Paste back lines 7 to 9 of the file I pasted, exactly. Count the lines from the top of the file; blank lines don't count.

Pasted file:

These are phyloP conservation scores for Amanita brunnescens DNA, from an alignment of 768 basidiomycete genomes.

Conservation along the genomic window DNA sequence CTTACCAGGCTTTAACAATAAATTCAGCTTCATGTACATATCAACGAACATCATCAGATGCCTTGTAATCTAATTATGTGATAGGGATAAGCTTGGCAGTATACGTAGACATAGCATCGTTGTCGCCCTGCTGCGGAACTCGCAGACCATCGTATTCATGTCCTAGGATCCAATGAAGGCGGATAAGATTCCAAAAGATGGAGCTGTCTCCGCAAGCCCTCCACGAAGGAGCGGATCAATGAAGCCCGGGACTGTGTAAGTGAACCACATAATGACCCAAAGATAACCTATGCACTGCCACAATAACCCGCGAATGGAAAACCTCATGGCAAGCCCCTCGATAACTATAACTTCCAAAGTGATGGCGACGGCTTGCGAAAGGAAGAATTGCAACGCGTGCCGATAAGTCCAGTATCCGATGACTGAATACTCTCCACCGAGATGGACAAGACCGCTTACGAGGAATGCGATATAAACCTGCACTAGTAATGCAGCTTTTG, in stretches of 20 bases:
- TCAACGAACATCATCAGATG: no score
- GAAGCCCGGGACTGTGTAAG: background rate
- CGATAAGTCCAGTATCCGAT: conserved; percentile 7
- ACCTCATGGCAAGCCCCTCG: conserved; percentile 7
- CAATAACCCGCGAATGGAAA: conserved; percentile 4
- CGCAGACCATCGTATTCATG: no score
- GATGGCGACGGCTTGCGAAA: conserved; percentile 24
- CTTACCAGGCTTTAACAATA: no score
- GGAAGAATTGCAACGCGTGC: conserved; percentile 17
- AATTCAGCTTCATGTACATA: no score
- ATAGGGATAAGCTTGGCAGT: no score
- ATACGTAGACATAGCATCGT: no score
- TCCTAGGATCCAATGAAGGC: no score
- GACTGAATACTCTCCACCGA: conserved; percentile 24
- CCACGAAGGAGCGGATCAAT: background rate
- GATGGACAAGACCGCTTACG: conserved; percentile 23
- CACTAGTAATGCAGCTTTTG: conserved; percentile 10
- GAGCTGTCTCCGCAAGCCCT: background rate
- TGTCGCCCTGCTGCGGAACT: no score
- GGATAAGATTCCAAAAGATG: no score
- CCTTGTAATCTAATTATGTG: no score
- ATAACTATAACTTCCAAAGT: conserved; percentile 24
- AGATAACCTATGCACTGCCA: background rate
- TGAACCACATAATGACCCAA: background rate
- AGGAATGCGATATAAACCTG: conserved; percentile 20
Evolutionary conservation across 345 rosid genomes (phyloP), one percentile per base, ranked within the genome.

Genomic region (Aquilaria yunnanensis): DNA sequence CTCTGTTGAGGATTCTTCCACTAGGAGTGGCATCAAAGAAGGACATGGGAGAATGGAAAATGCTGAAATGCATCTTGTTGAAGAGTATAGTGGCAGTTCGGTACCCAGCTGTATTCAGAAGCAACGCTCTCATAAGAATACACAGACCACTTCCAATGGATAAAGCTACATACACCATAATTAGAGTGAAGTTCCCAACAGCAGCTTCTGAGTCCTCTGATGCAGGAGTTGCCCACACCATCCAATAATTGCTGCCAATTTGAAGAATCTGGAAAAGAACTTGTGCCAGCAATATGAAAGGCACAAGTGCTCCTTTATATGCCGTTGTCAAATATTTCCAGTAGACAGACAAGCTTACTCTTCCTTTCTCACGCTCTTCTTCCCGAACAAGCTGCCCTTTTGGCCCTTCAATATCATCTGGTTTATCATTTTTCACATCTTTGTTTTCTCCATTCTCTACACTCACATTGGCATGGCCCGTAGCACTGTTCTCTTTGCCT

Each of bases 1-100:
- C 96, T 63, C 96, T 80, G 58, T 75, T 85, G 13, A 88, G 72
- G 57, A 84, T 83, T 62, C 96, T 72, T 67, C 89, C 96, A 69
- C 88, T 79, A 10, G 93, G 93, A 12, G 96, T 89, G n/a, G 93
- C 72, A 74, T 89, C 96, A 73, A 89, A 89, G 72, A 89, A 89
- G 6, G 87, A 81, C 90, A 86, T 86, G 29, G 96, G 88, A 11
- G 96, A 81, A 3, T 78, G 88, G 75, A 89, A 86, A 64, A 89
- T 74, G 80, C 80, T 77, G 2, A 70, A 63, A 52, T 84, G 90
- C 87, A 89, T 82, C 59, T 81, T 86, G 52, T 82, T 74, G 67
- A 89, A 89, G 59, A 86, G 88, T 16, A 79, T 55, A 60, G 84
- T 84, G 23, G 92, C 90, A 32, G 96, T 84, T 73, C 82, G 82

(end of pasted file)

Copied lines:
- CAATAACCCGCGAATGGAAA: conserved; percentile 4
- CGCAGACCATCGTATTCATG: no score
- GATGGCGACGGCTTGCGAAA: conserved; percentile 24